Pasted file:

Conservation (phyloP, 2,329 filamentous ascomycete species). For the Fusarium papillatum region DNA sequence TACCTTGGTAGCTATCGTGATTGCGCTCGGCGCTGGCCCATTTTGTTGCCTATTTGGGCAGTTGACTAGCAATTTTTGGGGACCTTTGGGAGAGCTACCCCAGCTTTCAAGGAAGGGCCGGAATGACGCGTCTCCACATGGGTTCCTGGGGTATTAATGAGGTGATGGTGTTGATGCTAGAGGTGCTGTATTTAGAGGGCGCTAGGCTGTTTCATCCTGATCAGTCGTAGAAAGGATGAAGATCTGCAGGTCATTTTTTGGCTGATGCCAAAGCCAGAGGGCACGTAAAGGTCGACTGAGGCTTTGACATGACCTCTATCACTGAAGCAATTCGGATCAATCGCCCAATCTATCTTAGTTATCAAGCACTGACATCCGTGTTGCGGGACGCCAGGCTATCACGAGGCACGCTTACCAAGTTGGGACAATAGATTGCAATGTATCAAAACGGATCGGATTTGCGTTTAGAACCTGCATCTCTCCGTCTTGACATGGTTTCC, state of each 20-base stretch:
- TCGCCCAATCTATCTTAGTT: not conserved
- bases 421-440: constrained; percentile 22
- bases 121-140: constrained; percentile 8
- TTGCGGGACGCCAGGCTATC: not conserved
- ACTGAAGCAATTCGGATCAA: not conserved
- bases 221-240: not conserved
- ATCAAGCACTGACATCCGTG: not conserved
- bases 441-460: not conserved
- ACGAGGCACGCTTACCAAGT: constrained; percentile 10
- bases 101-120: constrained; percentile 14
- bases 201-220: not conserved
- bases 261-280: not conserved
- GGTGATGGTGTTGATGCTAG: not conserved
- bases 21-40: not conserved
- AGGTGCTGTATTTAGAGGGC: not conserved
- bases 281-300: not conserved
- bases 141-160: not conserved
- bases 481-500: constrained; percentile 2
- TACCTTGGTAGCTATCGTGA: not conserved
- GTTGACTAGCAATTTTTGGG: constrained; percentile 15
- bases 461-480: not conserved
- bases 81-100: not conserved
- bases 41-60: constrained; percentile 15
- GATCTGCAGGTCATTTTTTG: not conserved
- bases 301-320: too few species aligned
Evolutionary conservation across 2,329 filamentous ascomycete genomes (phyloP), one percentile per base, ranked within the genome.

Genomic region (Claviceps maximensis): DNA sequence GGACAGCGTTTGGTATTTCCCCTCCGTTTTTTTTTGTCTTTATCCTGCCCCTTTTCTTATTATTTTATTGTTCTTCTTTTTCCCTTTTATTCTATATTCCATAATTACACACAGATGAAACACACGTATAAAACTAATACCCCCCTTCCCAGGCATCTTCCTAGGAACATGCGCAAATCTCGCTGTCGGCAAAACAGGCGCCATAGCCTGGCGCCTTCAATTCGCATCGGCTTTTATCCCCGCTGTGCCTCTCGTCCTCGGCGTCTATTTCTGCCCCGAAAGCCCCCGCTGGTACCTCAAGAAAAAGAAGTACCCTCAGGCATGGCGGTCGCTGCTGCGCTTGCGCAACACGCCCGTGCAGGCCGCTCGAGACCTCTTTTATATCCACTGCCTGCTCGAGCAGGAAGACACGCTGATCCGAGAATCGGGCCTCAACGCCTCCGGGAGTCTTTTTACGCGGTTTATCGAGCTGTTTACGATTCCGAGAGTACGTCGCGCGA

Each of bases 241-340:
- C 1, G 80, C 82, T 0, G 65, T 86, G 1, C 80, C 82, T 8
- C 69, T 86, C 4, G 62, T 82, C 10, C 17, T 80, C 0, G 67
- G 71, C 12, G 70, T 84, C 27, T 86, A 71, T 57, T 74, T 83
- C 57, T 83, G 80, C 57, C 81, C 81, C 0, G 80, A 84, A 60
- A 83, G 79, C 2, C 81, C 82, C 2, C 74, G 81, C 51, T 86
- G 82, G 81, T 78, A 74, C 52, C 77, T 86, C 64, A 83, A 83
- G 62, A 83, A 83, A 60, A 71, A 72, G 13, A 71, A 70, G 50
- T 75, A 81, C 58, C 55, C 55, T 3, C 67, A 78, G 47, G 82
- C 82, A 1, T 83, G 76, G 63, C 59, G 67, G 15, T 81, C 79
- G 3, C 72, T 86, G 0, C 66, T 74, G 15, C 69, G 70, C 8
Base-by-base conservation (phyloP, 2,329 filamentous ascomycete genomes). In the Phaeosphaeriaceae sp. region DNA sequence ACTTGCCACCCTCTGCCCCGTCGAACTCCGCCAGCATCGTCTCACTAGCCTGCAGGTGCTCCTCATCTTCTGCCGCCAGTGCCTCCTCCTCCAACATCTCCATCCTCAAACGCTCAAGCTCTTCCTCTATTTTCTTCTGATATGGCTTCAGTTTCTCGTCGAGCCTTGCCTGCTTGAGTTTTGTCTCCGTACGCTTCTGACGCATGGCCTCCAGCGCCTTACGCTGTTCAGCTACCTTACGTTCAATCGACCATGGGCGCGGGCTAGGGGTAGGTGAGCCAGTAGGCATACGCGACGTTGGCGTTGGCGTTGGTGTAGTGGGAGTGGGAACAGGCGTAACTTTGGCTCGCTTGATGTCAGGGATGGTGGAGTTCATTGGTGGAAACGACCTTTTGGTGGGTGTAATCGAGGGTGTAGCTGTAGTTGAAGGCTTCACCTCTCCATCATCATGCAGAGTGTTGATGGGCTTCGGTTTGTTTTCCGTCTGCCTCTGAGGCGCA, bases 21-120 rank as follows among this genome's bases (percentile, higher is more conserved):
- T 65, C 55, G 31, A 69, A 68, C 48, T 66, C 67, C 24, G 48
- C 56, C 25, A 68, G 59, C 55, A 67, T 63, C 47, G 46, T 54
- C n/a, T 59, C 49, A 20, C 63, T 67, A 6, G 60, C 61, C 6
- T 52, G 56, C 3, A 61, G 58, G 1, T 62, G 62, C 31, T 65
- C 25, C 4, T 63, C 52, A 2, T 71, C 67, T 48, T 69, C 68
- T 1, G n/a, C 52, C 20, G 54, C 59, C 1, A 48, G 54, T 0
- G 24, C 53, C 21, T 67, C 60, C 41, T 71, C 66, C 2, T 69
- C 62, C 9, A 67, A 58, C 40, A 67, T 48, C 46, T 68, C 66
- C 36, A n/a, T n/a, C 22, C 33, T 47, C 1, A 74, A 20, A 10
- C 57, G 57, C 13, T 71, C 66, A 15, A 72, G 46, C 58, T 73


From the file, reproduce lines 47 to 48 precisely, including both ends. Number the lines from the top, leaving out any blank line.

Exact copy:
- G 24, C 53, C 21, T 67, C 60, C 41, T 71, C 66, C 2, T 69
- C 62, C 9, A 67, A 58, C 40, A 67, T 48, C 46, T 68, C 66